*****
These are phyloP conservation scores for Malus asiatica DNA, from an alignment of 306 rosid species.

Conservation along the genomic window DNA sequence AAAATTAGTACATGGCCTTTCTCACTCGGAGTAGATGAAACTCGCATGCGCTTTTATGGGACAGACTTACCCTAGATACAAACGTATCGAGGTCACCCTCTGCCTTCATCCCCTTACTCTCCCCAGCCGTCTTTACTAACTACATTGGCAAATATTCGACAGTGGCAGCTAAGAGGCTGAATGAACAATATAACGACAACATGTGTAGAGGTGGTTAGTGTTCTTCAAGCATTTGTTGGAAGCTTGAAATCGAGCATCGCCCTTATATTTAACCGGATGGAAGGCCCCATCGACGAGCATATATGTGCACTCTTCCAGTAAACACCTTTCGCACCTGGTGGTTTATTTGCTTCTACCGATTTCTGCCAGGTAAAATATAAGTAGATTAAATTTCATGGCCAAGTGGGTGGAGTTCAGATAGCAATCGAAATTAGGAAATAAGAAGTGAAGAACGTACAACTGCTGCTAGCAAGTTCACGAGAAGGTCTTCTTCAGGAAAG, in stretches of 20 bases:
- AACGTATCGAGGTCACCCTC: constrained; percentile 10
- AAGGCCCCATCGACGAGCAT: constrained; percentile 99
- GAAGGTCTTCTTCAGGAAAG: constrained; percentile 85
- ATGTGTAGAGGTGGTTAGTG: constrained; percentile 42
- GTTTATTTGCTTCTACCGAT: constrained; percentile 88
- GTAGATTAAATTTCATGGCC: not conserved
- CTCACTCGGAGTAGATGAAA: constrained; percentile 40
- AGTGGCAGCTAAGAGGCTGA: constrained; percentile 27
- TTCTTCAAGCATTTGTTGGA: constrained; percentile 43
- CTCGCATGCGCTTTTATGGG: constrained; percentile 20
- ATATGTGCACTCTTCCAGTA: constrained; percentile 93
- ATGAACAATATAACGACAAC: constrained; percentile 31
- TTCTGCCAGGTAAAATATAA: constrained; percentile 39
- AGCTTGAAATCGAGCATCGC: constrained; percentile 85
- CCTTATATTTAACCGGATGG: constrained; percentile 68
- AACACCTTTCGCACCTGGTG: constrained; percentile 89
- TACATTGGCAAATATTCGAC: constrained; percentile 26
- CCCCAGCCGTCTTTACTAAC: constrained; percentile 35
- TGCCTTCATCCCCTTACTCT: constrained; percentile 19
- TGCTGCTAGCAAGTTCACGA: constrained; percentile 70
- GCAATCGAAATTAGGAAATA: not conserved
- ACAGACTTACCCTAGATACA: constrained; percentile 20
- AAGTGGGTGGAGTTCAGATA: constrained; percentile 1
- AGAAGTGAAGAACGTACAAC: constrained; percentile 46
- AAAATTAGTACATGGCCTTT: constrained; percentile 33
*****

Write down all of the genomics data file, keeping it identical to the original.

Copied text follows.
These are phyloP conservation scores for Malus asiatica DNA, from an alignment of 306 rosid species.

Conservation along the genomic window DNA sequence AAAATTAGTACATGGCCTTTCTCACTCGGAGTAGATGAAACTCGCATGCGCTTTTATGGGACAGACTTACCCTAGATACAAACGTATCGAGGTCACCCTCTGCCTTCATCCCCTTACTCTCCCCAGCCGTCTTTACTAACTACATTGGCAAATATTCGACAGTGGCAGCTAAGAGGCTGAATGAACAATATAACGACAACATGTGTAGAGGTGGTTAGTGTTCTTCAAGCATTTGTTGGAAGCTTGAAATCGAGCATCGCCCTTATATTTAACCGGATGGAAGGCCCCATCGACGAGCATATATGTGCACTCTTCCAGTAAACACCTTTCGCACCTGGTGGTTTATTTGCTTCTACCGATTTCTGCCAGGTAAAATATAAGTAGATTAAATTTCATGGCCAAGTGGGTGGAGTTCAGATAGCAATCGAAATTAGGAAATAAGAAGTGAAGAACGTACAACTGCTGCTAGCAAGTTCACGAGAAGGTCTTCTTCAGGAAAG, in stretches of 20 bases:
- AACGTATCGAGGTCACCCTC: constrained; percentile 10
- AAGGCCCCATCGACGAGCAT: constrained; percentile 99
- GAAGGTCTTCTTCAGGAAAG: constrained; percentile 85
- ATGTGTAGAGGTGGTTAGTG: constrained; percentile 42
- GTTTATTTGCTTCTACCGAT: constrained; percentile 88
- GTAGATTAAATTTCATGGCC: not conserved
- CTCACTCGGAGTAGATGAAA: constrained; percentile 40
- AGTGGCAGCTAAGAGGCTGA: constrained; percentile 27
- TTCTTCAAGCATTTGTTGGA: constrained; percentile 43
- CTCGCATGCGCTTTTATGGG: constrained; percentile 20
- ATATGTGCACTCTTCCAGTA: constrained; percentile 93
- ATGAACAATATAACGACAAC: constrained; percentile 31
- TTCTGCCAGGTAAAATATAA: constrained; percentile 39
- AGCTTGAAATCGAGCATCGC: constrained; percentile 85
- CCTTATATTTAACCGGATGG: constrained; percentile 68
- AACACCTTTCGCACCTGGTG: constrained; percentile 89
- TACATTGGCAAATATTCGAC: constrained; percentile 26
- CCCCAGCCGTCTTTACTAAC: constrained; percentile 35
- TGCCTTCATCCCCTTACTCT: constrained; percentile 19
- TGCTGCTAGCAAGTTCACGA: constrained; percentile 70
- GCAATCGAAATTAGGAAATA: not conserved
- ACAGACTTACCCTAGATACA: constrained; percentile 20
- AAGTGGGTGGAGTTCAGATA: constrained; percentile 1
- AGAAGTGAAGAACGTACAAC: constrained; percentile 46
- AAAATTAGTACATGGCCTTT: constrained; percentile 33